Dr. Sinjini Mitra is a professor at the Information Systems and Decision Sciences Department at California State University, Fullerton
Designing flexible courses for both online and in-person learning is essential for the fall 2021 semester. After a long eighteen months and vaccines becoming available, my students and I were excited to return to in-person. But, viral variants and positive cases brought us back to Zoom instruction. With so much uncertainty surrounding how students will learn, ensuring that their courses can adapt to the evolving pandemic situation is key for success.
I want to share my experience returning to remote learning, and help fellow faculty members build flexible courses to preemptively adapt for the semester ahead.
The Return to Remote Learning
In the summer of 2021, things started to look brighter with the availability of vaccines. Students and teachers alike were preparing to return to a fully in-person campus experience. Based on state guidelines and health and safety protocols, my university had scheduled approximately 70% of classes to be in person.
My first day back on campus at the beginning of the fall semester was an experience like no other. Seeing students moving around (albeit wearing masks), chatting and interacting with each other made the whole campus feel almost “normal.” A lot of research and studies found that what students missed the most during virtual instruction was social interaction with peers and instructors.
But, the joy and excitement proved to be short-lived. A couple of positive COVID cases during the first week of classes changed everything again. Some classes were forced to transition to an online format for at least two weeks. Students were surprisingly calm and quickly adjusted to the change. This was most likely due to their experience with online classes over the past few semesters. Some students mentioned that they had anticipated such an occurrence, as the Delta variant was gaining ground in our state.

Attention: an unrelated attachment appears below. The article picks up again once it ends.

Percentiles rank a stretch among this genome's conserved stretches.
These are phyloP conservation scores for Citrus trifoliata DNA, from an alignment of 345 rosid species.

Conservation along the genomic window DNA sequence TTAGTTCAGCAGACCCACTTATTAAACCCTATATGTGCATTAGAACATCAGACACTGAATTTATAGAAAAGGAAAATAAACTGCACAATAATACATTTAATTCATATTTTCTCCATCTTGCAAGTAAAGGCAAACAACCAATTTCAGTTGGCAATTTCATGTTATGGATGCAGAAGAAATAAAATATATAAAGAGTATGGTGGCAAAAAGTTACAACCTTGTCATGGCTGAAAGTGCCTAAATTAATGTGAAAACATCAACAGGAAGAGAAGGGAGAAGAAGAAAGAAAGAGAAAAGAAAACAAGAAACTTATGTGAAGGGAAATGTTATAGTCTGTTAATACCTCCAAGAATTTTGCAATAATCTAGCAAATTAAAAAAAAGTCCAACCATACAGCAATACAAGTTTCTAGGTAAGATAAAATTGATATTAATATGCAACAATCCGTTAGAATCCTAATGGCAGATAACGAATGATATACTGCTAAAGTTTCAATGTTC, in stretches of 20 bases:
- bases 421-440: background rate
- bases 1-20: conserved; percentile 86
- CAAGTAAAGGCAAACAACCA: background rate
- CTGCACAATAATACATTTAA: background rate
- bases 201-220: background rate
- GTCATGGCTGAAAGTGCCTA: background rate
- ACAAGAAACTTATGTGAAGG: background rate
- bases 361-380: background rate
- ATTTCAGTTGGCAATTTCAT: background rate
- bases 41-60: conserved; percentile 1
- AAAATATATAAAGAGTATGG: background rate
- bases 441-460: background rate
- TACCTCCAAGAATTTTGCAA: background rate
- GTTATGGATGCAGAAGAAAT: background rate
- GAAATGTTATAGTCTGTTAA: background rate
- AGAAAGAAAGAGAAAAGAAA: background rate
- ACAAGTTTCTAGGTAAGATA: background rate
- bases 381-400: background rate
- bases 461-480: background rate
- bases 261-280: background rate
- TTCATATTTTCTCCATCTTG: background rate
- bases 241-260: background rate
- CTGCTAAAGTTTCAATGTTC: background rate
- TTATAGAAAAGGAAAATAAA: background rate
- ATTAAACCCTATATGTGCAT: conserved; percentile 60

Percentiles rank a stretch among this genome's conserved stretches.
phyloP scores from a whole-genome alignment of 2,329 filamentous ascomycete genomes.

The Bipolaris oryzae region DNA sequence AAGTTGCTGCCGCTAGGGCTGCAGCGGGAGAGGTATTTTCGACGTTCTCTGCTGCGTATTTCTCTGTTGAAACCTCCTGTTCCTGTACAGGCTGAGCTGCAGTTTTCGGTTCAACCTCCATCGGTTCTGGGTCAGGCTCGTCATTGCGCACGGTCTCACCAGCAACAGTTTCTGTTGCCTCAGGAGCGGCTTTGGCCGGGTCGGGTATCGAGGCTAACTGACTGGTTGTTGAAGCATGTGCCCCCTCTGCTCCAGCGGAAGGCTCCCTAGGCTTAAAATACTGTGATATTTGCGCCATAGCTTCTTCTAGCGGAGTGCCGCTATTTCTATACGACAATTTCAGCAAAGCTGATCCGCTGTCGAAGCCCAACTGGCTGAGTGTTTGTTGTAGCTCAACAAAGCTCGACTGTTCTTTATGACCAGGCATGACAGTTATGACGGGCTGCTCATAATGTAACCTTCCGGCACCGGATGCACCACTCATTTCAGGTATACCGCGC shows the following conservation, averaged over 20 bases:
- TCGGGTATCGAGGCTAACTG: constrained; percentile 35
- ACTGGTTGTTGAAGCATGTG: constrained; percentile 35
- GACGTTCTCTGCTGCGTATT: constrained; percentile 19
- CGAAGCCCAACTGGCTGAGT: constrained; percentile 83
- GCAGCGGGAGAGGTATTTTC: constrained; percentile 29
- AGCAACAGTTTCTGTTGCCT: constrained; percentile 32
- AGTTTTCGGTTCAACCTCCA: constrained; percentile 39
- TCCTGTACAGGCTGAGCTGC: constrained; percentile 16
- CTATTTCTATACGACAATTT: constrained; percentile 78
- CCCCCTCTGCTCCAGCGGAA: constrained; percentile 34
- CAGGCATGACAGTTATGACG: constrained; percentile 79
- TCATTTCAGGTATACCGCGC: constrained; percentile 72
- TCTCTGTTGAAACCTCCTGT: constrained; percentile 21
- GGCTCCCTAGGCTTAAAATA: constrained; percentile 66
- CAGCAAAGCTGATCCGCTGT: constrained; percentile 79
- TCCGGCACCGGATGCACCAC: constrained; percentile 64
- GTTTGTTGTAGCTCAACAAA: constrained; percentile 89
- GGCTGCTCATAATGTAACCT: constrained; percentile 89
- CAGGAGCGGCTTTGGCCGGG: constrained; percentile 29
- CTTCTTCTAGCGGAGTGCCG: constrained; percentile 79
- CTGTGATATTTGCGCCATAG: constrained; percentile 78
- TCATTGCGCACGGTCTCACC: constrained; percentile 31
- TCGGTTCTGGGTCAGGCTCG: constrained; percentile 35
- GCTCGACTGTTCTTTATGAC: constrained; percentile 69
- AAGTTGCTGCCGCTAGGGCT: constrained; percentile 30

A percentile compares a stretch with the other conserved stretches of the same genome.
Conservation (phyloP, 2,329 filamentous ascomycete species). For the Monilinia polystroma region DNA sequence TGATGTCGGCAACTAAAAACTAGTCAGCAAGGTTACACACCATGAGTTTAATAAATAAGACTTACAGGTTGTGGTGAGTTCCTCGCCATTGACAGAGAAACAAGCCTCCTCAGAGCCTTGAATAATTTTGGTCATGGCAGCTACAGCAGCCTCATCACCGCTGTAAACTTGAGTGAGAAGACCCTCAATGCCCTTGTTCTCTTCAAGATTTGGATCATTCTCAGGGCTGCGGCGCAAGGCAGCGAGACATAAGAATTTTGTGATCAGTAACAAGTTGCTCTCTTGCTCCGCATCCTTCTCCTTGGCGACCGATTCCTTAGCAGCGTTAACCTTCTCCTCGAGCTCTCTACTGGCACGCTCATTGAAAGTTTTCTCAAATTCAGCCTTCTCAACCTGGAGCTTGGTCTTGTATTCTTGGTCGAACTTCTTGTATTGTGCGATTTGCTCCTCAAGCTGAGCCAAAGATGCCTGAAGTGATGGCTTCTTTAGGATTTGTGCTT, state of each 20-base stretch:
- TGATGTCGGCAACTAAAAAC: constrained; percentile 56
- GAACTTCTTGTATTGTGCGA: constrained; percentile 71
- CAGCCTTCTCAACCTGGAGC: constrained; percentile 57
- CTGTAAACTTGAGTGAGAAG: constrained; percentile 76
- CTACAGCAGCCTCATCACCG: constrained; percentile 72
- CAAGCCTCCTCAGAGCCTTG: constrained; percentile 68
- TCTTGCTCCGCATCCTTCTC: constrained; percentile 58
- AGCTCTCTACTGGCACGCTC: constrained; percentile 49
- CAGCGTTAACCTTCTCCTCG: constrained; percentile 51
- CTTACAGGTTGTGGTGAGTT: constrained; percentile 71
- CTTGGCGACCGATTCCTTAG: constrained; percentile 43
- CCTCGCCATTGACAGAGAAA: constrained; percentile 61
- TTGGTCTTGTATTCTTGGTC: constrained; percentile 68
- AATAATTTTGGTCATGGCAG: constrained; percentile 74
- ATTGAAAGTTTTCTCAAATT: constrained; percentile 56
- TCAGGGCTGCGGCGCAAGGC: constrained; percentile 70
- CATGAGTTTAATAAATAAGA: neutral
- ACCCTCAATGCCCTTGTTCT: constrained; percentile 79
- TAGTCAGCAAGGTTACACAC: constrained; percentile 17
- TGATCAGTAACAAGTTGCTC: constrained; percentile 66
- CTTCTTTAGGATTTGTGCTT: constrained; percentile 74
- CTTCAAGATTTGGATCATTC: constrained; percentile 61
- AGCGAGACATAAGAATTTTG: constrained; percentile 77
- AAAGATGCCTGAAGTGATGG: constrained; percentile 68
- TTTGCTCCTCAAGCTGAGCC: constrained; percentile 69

Flexible Courses That Pivot
As an instructor, pivoting back to online instruction was easier than it was during the spring of 2020. I invested a considerable amount of time developing online course content since the start of the pandemic. Professional training and development also helped me improve my online course design and delivery, which I wanted to adapt and continue to use in different modalities.
I did this by leveraging online course components that I used in previous semesters, such as online videos, assignments and group activities. I pulled this idea from a workshop on online teaching that I attended which focused on how to “keep the good stuff” from online classes to reuse in face-to-face classes. My course material could work both in-person and online, so the switch back to Zoom was far more seamless. Familiar learning management systems, like Canvas, also easily supplemented the transition with many tools and features that facilitated course activities.
When talking with my students, I also discovered that many of them actually prefer online classes, even if they did not have online course experience prior to the pandemic. This is because of the flexibility online classes offer, and the overwhelming experience of returning to a fully on-campus experience after 18+ months of remote learning. Designing a course that accommodates online and in-person learning eases organization for instructors and supports the diverse needs of students.
The Road Ahead
With Delta variant cases rising in the United States, the more prepared instructors are to switch between modalities, the better.
Designing flexible courses with several online components makes pivoting back and forth between different course modalities much smoother. It is also much easier for students to adapt if there are fewer changes to course structure, assignments and assessments. This way, once we return to campus again, we will need very few adjustments to adapt to in-person classes.
For more information on building an online course that works for your students, download the Cengage Guide to Teaching Online.